"Yes, I know - it’s a small world. Hold your breath and we’ll all be in Romania."

Had you seen any of the earlier work by Jake West and Mike Hurst?
"No, I hadn’t. You know, with a lot of this you have to go on trust because what would it do? I couldn’t change anything that these guys are. Also, I wanted to see what they would be. I thought they were very different but both very passionate and prepared in their own ways. Mike was wonderfully prepared and knew what he wanted but he listened to ideas. I felt good about both of them. They’re very, very different but both, I think, very talented."

What are the differences in tone between Part III and Part IV?
"Look, this is my opinion: they’re completely different in their energies. I think that they ought to release both movies on the same day in a theatre in October, for Halloween. Have Pumpkinhead III and IV in the same theatre on the same day. because then it wouldn’t be apologising for having made a sequel, it would be saying: hey, come and have an adventure, come and enjoy yourself. That would work. I slipped around your question but I think it merits it. They’re really working hard, those guys worked their ass off."

Were you ever approached to be in Pumpkinhead II?
"Yes, I was. I was approached in Milan and I read it and I didn’t see anything that I could do in it. I didn’t feel that the script had enough of a concept to have a reason to make it, so I passed on it."

Are you surprised that Pumpkinhead still has a tremendous cult following, although it’s really just one small film from nearly 20 years ago?
"This has happened to me a few times now, because Near Dark is a cult thing and I’ve got the Aliens stuff going. It’s not a surprise to me anymore that somebody in the middle of the night would go, ‘I’ve got an idea. Here Lance, do this.’ That’s the way it is. I think that right now, people like to revisit something they approved of. Or maybe it’s always been this way, I’ve not lived long enough to really know. Sometimes when these things first come out, they get blasted. It goes from being sub-sub-sub-quality to becoming cult quality and then it becomes ... star quality or whatever. Almost as though our memories of our first girlfriends are so idealised that they ought to be canonised."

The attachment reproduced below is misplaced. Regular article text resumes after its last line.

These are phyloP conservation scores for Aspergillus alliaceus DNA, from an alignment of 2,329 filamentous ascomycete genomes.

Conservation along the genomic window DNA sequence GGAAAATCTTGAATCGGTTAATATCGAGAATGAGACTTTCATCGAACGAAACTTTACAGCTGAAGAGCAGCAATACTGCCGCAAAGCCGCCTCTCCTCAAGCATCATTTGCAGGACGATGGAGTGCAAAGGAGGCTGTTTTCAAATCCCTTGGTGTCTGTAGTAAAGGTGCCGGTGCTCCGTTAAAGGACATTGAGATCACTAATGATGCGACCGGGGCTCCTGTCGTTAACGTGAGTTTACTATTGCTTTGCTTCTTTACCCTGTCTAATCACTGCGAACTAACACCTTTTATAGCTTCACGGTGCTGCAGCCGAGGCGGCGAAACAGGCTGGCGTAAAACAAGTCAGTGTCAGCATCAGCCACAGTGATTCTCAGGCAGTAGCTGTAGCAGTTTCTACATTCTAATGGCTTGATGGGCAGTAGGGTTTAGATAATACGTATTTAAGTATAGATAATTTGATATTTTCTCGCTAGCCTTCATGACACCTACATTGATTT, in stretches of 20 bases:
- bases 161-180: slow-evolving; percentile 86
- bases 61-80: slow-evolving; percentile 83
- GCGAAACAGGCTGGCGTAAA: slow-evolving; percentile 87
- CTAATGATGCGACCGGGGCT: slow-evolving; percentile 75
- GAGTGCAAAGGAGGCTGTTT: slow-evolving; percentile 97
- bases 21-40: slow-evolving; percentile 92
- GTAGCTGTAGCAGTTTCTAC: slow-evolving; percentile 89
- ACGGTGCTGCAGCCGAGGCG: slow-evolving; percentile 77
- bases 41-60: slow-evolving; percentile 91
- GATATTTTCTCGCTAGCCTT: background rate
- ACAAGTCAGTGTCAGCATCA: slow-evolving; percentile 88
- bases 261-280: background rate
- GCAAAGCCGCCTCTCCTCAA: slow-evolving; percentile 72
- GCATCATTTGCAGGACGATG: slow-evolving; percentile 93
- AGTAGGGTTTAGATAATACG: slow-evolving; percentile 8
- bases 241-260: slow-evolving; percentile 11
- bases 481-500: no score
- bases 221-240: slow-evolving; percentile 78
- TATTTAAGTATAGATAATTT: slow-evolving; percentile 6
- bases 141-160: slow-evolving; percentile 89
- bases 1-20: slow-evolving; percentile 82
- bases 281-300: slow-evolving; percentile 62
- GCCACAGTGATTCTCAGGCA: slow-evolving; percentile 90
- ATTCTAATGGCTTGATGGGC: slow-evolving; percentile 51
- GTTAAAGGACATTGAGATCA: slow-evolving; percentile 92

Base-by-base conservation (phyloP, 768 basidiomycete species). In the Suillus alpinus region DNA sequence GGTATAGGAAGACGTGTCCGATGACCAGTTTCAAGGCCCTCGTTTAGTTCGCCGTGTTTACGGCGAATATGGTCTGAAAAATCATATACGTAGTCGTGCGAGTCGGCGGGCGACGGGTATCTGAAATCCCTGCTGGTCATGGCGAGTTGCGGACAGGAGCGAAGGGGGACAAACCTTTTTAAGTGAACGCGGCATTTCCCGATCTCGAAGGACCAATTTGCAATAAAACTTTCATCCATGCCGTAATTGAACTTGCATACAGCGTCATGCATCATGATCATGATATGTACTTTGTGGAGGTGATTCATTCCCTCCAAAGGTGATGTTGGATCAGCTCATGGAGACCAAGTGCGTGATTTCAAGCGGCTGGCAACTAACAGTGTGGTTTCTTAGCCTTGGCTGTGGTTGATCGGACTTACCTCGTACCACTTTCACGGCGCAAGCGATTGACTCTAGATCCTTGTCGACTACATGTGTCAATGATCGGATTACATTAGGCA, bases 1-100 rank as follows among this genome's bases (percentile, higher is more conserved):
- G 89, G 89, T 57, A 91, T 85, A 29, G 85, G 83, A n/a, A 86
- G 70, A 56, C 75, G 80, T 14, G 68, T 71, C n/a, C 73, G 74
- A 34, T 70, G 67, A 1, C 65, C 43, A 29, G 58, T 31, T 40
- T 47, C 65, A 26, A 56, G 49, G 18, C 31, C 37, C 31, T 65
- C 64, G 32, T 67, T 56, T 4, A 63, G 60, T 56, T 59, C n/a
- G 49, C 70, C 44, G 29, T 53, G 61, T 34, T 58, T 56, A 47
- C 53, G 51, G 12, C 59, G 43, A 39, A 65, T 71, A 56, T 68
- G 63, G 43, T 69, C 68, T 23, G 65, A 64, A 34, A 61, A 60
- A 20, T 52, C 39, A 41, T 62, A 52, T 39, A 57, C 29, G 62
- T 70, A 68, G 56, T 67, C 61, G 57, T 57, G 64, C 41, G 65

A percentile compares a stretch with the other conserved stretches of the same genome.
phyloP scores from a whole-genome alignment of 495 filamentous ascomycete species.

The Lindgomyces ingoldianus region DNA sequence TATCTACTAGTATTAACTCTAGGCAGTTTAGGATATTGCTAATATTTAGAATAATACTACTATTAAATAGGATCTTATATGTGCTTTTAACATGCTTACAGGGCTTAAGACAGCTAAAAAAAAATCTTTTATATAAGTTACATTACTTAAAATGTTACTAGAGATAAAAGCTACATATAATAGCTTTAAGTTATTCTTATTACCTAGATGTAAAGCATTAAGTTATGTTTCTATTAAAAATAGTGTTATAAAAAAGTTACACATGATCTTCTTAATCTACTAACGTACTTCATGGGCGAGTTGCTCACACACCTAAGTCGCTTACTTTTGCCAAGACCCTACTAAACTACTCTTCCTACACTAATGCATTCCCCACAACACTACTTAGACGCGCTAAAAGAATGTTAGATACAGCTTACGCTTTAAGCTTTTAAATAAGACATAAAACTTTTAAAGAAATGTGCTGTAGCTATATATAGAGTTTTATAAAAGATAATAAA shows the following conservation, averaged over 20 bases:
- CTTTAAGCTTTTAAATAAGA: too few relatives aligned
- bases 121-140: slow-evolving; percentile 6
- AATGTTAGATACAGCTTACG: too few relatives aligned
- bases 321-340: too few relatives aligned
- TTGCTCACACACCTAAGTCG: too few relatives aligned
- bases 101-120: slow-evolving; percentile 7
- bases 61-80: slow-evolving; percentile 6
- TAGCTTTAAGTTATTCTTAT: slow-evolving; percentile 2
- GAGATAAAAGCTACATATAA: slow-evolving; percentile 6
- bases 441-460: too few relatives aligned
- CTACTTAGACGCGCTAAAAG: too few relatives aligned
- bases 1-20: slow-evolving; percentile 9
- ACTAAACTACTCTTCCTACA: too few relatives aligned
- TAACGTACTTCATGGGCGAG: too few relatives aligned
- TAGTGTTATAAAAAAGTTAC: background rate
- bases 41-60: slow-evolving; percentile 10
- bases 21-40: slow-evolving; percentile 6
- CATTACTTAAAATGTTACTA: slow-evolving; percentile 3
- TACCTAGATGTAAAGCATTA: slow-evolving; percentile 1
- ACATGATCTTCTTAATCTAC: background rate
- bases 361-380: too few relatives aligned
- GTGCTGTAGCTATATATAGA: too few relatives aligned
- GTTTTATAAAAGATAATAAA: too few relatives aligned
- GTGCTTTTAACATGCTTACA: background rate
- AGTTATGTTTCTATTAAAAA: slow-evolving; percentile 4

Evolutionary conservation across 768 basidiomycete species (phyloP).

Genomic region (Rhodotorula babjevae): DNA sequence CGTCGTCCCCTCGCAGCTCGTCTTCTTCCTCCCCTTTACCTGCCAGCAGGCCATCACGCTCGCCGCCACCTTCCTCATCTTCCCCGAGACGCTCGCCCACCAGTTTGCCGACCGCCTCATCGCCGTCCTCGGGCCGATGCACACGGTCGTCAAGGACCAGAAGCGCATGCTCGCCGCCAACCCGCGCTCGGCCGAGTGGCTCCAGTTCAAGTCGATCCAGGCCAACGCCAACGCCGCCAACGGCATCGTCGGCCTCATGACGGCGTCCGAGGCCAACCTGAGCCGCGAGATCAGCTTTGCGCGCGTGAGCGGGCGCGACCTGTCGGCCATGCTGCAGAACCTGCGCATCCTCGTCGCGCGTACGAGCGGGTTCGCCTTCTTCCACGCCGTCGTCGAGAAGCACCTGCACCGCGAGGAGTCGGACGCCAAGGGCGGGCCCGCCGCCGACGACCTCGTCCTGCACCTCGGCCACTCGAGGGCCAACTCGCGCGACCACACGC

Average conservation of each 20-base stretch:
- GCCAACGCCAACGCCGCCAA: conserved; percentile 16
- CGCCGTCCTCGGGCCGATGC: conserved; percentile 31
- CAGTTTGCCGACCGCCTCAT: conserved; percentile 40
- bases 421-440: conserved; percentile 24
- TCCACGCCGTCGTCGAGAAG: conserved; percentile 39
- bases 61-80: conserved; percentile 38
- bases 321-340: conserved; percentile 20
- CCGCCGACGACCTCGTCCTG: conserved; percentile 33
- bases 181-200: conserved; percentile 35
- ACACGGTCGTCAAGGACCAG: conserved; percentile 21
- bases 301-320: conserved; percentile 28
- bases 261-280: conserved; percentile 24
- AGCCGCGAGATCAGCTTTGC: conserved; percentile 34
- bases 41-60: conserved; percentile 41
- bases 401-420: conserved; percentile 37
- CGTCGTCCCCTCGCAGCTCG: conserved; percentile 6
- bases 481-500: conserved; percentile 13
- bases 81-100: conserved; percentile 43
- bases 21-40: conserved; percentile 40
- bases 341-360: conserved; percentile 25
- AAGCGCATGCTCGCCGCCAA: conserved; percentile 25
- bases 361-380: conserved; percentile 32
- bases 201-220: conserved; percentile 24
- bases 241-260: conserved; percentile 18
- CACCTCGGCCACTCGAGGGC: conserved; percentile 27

If these are successful and they made Part V or Part VI, would you be prepared to reprise Ed Harley again?
"I’m always willing. The thing is, I’m willing for the adventure and if it’s a worthy adventure, I’ll go. Remember, I got these scripts ahead of time so I knew what they were. As soon as I know what I’m going for, if there’s something to do and I think it’s worth doing, I’ll do it. Sure, why not? I’m not one of those guys who sits around trying to design a career: my career speaks for itself already! It’s some mishaps, it’s some great stuff: I don’t mean me but the movies I’ve been in. Some have been extraordinarily good and some have been mishaps and others have been fine. I love working though, I really do."

You keep yourself busy. What else have you got lined up?
"At the moment, I swear to you I don’t have anything in my mind. I’ve been offered a boxing movie - not me playing a fighter - but I don’t know what’s going to happen now. There’s a few scripts out there that are moving in my direction, I guess.”

interview originally posted 9th August 2008